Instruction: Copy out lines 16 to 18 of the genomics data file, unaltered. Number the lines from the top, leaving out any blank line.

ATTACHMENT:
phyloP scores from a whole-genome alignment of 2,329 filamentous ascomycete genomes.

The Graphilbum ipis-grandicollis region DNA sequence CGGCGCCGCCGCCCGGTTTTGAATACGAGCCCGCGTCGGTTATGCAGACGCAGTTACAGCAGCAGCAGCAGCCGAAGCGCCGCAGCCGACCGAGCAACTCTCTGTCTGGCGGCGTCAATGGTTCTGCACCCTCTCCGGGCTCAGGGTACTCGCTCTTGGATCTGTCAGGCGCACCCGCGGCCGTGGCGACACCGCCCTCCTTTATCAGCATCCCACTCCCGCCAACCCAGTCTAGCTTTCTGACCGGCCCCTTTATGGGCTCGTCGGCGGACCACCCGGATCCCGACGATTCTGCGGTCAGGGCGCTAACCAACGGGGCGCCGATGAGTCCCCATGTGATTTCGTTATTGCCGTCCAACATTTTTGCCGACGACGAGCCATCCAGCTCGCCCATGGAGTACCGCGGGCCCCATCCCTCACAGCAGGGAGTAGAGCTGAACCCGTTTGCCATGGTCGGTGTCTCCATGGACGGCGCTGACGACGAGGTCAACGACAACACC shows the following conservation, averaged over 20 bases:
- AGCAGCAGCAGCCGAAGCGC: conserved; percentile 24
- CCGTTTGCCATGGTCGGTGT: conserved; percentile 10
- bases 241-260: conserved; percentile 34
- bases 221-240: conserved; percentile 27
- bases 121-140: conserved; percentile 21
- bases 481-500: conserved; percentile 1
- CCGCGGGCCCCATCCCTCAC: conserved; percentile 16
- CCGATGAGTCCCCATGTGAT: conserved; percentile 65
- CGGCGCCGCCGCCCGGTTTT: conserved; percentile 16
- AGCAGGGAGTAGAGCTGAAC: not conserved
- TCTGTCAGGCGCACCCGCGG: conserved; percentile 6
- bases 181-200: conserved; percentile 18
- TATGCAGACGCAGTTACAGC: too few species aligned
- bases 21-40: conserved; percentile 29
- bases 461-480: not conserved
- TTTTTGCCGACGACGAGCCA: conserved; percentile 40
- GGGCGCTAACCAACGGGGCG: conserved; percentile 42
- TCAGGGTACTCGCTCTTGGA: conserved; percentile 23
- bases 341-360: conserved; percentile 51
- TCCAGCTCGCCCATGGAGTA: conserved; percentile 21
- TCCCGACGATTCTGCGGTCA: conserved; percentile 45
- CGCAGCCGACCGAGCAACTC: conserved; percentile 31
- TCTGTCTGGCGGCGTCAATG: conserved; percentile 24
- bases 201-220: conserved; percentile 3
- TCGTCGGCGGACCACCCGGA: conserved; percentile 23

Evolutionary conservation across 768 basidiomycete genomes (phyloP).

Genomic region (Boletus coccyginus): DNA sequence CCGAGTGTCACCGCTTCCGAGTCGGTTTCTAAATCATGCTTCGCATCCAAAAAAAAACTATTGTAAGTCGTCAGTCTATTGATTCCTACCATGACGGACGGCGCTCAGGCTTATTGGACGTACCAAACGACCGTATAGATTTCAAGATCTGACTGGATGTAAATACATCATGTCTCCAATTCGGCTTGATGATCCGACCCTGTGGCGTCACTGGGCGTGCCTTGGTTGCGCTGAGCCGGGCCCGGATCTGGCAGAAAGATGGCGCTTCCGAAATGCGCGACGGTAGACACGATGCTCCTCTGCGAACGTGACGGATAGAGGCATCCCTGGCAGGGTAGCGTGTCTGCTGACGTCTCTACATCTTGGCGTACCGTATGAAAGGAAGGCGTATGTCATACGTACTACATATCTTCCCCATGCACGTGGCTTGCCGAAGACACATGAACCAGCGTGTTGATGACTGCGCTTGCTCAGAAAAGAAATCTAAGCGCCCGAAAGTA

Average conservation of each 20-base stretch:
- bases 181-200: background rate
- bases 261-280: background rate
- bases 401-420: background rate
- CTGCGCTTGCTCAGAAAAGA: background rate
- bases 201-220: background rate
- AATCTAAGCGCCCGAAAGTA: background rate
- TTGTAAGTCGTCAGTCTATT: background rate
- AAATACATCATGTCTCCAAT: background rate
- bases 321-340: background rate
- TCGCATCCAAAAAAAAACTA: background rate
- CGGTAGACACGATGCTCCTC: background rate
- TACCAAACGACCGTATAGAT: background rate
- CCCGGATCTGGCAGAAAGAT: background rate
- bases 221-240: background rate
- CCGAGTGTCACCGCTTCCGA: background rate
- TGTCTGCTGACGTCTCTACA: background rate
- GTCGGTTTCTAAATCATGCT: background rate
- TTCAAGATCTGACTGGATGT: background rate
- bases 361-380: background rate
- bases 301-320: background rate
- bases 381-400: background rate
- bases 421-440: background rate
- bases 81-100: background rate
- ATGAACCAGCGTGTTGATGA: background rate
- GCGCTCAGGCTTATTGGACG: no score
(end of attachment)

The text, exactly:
- bases 21-40: conserved; percentile 29
- bases 461-480: not conserved
- TTTTTGCCGACGACGAGCCA: conserved; percentile 40